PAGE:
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Do the Right Thing

BY Dan Berthiaume

There are a lot of official reasons for retailers to make sure their payment systems are in compliance with the security standards of the PCI Security Council. But for Golden Pantry Food Stores, a 39-unit convenience store retailer based in Watkinsville, Georgia, one overarching reason drives its PCI compliance effort.

“It’s the right thing to do,” said Bryan Turk, MIS manager of Golden Pantry. “We got started before PCI compliance became popular, when we began putting our stores on a network.”

When Golden Pantry turned to infrastructure security solutions provider Cybera to connect its stores to a secure network, the retailer decided that the new network should also meet PCI requirements. Golden Pantry also began upgrading its POS terminals to a PCI-compliant model from a major provider that included secure card readers, as well as secure user IDs and passwords that had to be changed every 90 days.

Using a secure on-site Cybera appliance, Golden Pantry sends encrypted POS data to a cloud-based solution with a dedicated virtual router and firewall, on a separate network instance that shares no common routing elements.

Keep It Separated: Golden Pantry also uses Cybera technology to help provide secure Internet connection to third-party CPG partners, as well as to ensure the PCI-compliant protection of data inside its network.

“The solution uses segmentation of data, instead of layering,” explained Turk. “Segmentation keeps everything secure. It keeps all information separate and not tied down in one area where anyone can get at it. If you get into a store’s Wi-Fi, you can’t get into any other part of the network. There is a different segment for every functional piece.”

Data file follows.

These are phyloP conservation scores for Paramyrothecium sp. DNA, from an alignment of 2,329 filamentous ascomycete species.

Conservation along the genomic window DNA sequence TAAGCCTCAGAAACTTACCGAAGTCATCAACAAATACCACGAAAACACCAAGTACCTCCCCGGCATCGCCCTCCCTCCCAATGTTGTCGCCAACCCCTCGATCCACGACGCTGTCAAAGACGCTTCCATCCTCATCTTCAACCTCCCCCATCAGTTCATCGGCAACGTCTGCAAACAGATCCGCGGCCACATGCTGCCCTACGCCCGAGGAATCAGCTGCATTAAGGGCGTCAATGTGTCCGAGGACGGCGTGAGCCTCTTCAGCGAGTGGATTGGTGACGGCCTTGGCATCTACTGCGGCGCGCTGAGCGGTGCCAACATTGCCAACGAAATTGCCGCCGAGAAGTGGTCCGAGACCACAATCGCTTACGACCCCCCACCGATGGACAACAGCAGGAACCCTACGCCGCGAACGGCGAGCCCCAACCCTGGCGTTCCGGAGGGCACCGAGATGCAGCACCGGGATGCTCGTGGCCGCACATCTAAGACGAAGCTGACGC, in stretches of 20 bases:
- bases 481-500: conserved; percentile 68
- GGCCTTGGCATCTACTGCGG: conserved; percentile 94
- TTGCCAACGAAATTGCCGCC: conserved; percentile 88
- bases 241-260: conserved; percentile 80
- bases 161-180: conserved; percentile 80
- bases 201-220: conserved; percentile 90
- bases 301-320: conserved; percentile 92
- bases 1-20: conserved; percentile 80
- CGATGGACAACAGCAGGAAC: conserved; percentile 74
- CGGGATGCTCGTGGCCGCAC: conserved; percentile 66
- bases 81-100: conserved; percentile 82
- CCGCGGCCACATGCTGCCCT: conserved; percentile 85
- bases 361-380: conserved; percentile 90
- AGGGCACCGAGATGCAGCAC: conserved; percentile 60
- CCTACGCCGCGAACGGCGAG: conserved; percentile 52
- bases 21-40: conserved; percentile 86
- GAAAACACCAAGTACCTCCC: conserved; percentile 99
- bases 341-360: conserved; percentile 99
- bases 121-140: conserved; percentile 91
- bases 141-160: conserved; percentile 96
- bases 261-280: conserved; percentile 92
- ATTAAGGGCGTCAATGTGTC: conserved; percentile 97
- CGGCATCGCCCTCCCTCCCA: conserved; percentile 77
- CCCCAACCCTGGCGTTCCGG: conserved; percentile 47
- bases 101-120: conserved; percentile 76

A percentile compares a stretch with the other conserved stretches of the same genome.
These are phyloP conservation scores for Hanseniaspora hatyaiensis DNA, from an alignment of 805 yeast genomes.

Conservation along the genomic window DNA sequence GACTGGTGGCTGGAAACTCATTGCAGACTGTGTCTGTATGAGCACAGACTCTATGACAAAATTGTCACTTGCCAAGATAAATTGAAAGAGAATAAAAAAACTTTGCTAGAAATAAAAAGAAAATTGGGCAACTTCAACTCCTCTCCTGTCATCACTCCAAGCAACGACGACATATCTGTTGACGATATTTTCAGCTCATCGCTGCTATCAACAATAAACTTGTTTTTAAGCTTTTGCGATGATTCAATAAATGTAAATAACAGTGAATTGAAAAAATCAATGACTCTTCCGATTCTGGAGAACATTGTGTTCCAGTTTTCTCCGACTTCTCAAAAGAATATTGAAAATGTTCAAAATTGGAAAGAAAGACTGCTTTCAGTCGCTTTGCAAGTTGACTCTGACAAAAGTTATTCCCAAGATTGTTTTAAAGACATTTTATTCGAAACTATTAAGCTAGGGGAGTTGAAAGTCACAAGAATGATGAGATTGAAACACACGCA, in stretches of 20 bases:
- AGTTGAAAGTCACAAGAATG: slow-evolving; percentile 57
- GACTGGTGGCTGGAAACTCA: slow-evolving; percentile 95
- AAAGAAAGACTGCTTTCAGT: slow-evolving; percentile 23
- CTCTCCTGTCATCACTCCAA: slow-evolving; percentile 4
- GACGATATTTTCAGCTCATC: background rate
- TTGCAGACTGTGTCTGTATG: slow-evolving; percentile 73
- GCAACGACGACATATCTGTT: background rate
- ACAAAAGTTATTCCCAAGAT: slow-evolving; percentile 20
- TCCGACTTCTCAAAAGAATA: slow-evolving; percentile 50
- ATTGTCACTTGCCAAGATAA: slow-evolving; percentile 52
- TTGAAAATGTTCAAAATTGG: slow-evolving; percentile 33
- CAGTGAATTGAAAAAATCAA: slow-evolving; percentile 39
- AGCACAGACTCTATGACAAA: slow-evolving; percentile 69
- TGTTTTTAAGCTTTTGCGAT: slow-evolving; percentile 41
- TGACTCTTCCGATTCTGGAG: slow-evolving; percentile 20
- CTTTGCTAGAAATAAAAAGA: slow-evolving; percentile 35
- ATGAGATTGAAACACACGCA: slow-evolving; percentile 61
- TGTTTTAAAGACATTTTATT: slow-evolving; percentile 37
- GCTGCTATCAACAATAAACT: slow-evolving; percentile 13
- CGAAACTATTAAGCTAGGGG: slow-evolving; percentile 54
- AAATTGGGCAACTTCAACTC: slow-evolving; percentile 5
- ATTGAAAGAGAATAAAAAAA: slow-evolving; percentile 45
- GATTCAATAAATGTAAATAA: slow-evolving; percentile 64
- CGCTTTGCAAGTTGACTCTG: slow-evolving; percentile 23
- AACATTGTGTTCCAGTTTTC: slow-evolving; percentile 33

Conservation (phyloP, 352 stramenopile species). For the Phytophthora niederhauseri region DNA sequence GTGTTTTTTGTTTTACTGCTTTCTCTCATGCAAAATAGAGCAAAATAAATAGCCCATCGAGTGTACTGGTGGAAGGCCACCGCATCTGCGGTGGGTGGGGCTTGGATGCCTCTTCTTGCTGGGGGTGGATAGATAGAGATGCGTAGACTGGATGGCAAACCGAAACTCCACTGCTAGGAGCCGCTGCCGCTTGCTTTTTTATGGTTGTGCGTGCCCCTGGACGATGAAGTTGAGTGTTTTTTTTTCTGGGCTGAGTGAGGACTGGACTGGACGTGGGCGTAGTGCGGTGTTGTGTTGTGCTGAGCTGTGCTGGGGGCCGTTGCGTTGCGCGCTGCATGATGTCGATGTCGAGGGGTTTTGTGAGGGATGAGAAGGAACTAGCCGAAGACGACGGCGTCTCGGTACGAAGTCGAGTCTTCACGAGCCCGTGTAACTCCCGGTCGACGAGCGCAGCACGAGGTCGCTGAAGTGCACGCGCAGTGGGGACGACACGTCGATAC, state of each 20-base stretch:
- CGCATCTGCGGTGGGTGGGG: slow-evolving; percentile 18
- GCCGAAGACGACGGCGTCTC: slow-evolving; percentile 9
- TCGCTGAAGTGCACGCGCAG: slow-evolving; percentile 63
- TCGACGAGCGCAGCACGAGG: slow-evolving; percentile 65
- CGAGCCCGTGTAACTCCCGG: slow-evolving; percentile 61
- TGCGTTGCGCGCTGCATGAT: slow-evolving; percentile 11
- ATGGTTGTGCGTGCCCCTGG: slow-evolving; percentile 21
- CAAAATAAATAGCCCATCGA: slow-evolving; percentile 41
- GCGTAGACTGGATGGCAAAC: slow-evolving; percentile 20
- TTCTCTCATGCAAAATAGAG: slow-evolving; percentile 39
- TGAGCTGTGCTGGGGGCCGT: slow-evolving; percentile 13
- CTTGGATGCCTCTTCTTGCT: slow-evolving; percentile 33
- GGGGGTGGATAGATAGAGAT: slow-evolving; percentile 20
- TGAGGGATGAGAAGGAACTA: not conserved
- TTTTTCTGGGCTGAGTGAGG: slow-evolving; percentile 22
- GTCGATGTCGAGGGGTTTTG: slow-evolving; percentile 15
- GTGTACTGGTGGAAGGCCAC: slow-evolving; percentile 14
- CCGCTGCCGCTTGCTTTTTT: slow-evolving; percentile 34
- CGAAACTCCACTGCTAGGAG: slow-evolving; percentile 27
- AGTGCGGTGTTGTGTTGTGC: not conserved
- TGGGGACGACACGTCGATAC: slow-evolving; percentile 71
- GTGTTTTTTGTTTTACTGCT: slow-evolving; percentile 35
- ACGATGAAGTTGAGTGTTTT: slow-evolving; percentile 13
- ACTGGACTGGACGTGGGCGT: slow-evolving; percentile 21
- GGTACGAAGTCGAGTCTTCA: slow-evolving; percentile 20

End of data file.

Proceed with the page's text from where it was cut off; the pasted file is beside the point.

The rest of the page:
Golden Pantry continues to upgrade its systems to ensure continued compliance with PCI standards, as well as general security.

“We improve upon what we have to make it better,” added Turk.

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Same-Day Delivery: Can Drones Play a Role?

BY Christoph Stehmann

Imagine it’s a breezy Friday morning and tonight is your nephew’s birthday party. It’s completely slipped your mind, and there just isn’t time in your day to go shopping. But you don’t panic because this solution is routine. You go online, find the hottest toy, and hit Amazon Prime Air. Not too long after, a small “Octocopter” touches down on your doorstep to save your day.

A captivating scene. But when you scrutinize the feasibility of this concept, there are many challenges that may push small package drone models into the realm of wishful thinking. However, the potential of drones is much larger. In this case, commercial drones may be more practical and make the reality of a national infrastructure for same-day deliveries more possible for retailers.

Small Parcel Drones

If you assume the average major parcel delivery person will deliver around 250 to 300 packages per day over a 10-mile (square) range, the notion of a drone carrying a 5-pound payload covering the same volume is unlikely. The drone would have to make a massive number of trips to cover the 10-mile range since it can’t carry multiple packages, even if every package was under that limit. From a logistics standpoint, this makes small parcel drones, especially in the context of large volumes, challenging.

In an urban environment, the fact that drones would need to be in constant use to simply deliver a large number of packages — this may be as high as 500 in a day for an urban driver — is another example of the impracticality of small parcel drones. If for nothing else, imagine the confusion of witnessing drones flying around an urban area. The number of unforeseeable consequences as culture adapts or doesn’t makes small parcel drones an extremely risky prospect.

But while the model makes very little sense for most retailers, from a small parcels standpoint, a far more practical view of drones appears in the light of commercial drones.